Like Don, my dad chose to major in architecture, and joined the Beta Theta Pi fraternity. Some of his best stories were about the crazy times he had in college. He once told me how some of the guys were sharing a small room, and decide to build bunk beds into the closet so they could set up a card table in the room. Another time, he and his friends went to Colorado in search of a UFO. He relayed many stories over the years, so I picture a cross between the movies Animal House and Fandango, the latter of which my dad said reminded him of his fraternity time in college, and the strong bonds of friendship he forged through various reckless adventures.

Due to his draft status changing, and knowing he would be called up for service while still enrolled at OU, he stopped attending classes in the spring of 1970. He and my mother were dating at the time, so they made a difficult decision to marry before moving to Canada. My father filed for conscientious objector status. Unfortunately, during these first months of marriage while in Canada, his father passed away after complications from surgery. They were unable to return to attend the funeral, which affected his relationship with his mother for some time. They returned to Oklahoma after about four months, and were approved for civil vs. military service, located in Kansas City. They worked first at a hospital then an outreach center to help at risk youths.

After Kansas City, they put down roots in Norman, OK. I came along a few years later in 1975. We lived in an apartment until 1979, when we moved into our house, which my father designed. For those of you who have not seen it, he put in a barrel-vaulted skylight that stretches the length of the house, a split-level style entryway to connect to the upstairs and downstairs, and a two-story great room designed to bring in plenty of natural light. The home has been featured on the University of Oklahoma Architecture tour, as was his current home where Mary lives today.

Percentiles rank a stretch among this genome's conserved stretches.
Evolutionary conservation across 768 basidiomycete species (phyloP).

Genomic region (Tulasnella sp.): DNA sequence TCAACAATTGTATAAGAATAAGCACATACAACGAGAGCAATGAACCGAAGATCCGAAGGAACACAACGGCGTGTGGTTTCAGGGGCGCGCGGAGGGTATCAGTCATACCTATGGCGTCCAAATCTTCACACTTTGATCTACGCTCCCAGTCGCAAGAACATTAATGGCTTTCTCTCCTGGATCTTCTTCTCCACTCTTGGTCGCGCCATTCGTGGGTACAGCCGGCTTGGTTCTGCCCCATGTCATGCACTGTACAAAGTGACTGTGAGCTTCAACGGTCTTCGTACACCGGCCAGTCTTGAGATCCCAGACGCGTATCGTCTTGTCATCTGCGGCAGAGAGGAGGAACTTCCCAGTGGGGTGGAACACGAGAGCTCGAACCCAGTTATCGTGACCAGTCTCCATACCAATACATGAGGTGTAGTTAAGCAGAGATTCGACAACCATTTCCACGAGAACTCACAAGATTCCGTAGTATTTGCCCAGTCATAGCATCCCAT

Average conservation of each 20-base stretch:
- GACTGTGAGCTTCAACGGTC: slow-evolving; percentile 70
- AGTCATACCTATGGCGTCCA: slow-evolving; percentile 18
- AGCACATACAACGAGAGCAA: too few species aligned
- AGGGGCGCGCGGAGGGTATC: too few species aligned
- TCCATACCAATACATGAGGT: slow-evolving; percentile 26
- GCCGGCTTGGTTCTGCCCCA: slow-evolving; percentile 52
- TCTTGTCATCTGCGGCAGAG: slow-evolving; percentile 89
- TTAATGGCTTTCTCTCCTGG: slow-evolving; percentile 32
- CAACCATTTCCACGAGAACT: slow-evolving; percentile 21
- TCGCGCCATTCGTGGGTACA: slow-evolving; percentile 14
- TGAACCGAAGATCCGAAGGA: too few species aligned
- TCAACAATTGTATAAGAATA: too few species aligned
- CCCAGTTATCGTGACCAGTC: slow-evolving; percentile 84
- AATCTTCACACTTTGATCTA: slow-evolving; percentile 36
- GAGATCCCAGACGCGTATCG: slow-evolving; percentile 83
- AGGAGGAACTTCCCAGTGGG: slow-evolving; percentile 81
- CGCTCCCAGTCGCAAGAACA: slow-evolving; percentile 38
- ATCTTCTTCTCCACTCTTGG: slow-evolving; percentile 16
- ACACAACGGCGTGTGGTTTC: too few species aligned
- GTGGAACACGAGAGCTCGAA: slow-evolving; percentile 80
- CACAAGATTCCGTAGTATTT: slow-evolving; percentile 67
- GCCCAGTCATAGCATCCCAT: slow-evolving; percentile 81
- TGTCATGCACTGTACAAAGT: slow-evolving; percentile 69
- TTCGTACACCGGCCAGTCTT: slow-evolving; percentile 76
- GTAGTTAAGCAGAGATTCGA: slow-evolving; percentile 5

My brother Mathew was born in 1982. My dad supported us in sports and hobbies. We enjoyed playing games, and watching movies together. He taught me to play baseball, we'd take occasional skiing trips, and we took family vacations every year using my grandparents' motor home. We traveled to Disneyworld twice, Washington D.C. once, but we spent much of those trips going to Canada. My dad would chop firewood, we picked blueberries, we would go hiking, and at night we'd cookout at our campground and sometimes visit with fellow campers. We particularly enjoyed British Columbia. His favorite place was Rogers Pass, and we'd regularly stay at the Illecillewaet campground.

When Mat was young, the four of us went up a trail near Roger's Pass call Asulkan Valley. My mother gets vertigo easily, so she avoids steep drop-offs on both sides. She was petrified, and refused to let Mat or herself proceed. For better of worse, my dad didn't scare easily. As a father myself, I often have to put up the same strong front for the benefit of my family. Five years ago, a tornado came right past my home in Norman, pushing over a fifty-foot oak tree, which barely missed the house while I was inside with my son. During that moment, I thought about my dad, and how he'd react. He may be terrified inside, but you'd never know it. I feel as though my son learned some of the lessons I got from my dad that day as I handled it calmly to diffuse the stressful situation.

My father wasn't perfect. Growing up as only child left him clueless as to how to deal with sibling rivalry between my brother and me. At Christmas, he tended to buy presents for all of us that he wanted fr himself as opposed to things we wanted.